I had the opportunity to spend a few hours driving a 2010 Honda Insight on city streets and backroads of Carefree, Ariz., a suburb of Phoenix, when it was introduced to the automotive media last month.
Driving the 2010 Honda Insight is a bit different from driving any other CVT-equipped car. Regenerative braking is noticeable on deceleration, allowing less use of the antilock disc/drum hydraulic brakes. There are also two new features on the Insight not found in other cars--EcoAssist and Econ mode.
With 98 horsepower, developed fairly high in the rev range at 5,800rpm, and 123 pound-feet of torque from the combined efforts of the engine and electric motor from a low 1,000rpm to 1,500rpm, and about 3,000 pounds of combined car and a couple of passengers, the new Insight doesn't exactly compare with a Civic Si. However, it is an entertaining drive. I don't think Honda could make a boring car if it tried.
Acceleration, while not blistering, is adequate for everyday use. Response from the electrically-assisted rack and pinion power steering is good, and never too light. The MacPherson strut front, torsion beam rear suspension is similar in design to that found in a Fit, and tuned for a good balance between ride comfort and handling. On the road, the Insight feels smaller and more nimble than a Civic Hybrid, which I had driven several weeks previously and had the opportunity to try again after driving the Insight. Ride quality and handling are similar to a Fit, hardly a complaint.
With electronic control of everything controlling the engine, such as throttle control, ignition timing, and fuel injection, the capability of fine-tuning of an engine's response to driver input has been available for a few years. I first experienced it in a BMW M3 with the SMG automated manual gearbox back in 2002. The right combination of switches resulted in hair-trigger throttle response and slam-bang shifting under heavy-throttle acceleration. The Insight's Econ mode is similar in how it works and what it affects, but it is diametrically opposite in what it does. Throttle response is softened, and the engine and CVT control software ignores small throttle changes made by the driver. More foot motion is required for any changes, and foot-to-the-floor driver action (or pressing the button again) cancels Econ mode.
What it does is give a milder feel to the car, with some rate of acceleration traded for improved fuel economy. It also increases regenerative braking, and the amount of time the engine is stopped when it might otherwise be idling, further improving fuel economy. 0 mph = 0 mpg otherwise.
Further improvement in fuel economy is helped by Eco Assist. This could be seen as the next step from the green "eco" light on the dash of V6 Accords and Pilots with the Variable Cylinder Management System. Only instead of one small light telling the driver that is getting commendable fuel economy, the speedometer background changes color. Blue means you're a guzzler. Blue-green means that you're starting to get with the program. Green means, well, you're green, with excellent fuel consumption and consequent lowest emissions.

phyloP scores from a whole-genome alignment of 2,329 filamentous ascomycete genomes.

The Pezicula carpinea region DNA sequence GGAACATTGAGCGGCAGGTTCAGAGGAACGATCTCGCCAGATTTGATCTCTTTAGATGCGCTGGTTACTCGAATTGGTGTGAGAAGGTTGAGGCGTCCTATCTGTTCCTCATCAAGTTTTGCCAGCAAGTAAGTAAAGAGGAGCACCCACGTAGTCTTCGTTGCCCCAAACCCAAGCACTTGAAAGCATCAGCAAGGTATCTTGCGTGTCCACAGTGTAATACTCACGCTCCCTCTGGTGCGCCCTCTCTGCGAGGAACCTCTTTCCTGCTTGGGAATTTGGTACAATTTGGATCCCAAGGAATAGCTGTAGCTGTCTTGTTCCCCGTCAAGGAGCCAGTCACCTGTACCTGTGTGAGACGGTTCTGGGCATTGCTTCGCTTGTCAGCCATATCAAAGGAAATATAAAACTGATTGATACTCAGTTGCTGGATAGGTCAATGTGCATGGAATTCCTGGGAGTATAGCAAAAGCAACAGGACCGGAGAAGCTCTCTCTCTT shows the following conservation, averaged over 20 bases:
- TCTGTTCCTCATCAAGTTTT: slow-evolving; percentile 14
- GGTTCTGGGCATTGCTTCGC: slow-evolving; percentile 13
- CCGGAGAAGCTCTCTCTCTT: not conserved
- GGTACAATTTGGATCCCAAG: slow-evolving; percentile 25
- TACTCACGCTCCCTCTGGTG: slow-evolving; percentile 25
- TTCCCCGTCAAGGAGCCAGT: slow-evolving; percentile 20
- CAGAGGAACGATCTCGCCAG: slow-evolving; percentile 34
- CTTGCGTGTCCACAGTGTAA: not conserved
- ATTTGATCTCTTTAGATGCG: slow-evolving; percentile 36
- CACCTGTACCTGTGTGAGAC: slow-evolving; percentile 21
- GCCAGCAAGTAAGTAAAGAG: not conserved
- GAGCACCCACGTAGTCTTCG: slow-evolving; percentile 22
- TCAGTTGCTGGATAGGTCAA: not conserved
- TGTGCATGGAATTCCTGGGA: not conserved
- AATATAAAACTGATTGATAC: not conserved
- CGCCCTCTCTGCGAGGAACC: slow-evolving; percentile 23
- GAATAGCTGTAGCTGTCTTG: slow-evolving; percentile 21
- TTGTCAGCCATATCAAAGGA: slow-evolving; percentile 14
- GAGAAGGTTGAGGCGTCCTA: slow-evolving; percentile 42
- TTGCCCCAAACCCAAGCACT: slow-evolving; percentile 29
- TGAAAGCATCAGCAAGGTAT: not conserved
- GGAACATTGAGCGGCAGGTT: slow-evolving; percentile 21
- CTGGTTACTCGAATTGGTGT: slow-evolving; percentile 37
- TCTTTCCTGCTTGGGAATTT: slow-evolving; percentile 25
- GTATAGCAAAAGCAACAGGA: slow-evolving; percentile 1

To further educate and entertain, the car's trip computer keeps score, and displays fuel consumption history on a bar graph so drivers can keep track and improve on economy. Green driving is scored in leaves, with more leaves being better. Also, for the first time in a Honda hybrid, the power mode can be displayed in real time. Since the engine never stops rotating--fuel and spark are cut off and the valve held open when it's deactivated--it's been nearly impossible to tell what's providing power at any given time in a Honda hybrid. This is no longer an issue.
A fun-to-drive driving experience is part of Honda's heritage. This, after all, is the company that brought us the CRX hatchback that showed that good fuel economy could be quick and fun. The S2000 proved that high specific power output and performance weren't necessarily environmentally destructive. The second-generation Insight isn't fun like those sport-oriented machines, but it is enjoyable. It has the responsive handling that is part of Honda's makeup, and that counts more than sheer speed. Also, Econ mode is an interesting experience.
During the morning's longest ride-and-drive segment, my co-driver and I kept our Insight in Econ mode more often than not. It seemed to fit the car's personality, and made smooth, gentle driving the order of the day. Over a hundred miles of city streets and rural roads, with flat sections and steep hills alike, and with minimal use of freeways, we got 50 mpg. Huh? Didn't the EPA rate this 40 mpg for city driving and 43 mpg for highway? We usually weren't trying for maximum economy, or trying to keep the speedometer background glowing green. Maybe it was the combination of moderate speeds and light traffic, but it was not difficult at all to get excellent fuel economy, without hindering traffic in any way.
Sometimes it is easy being green.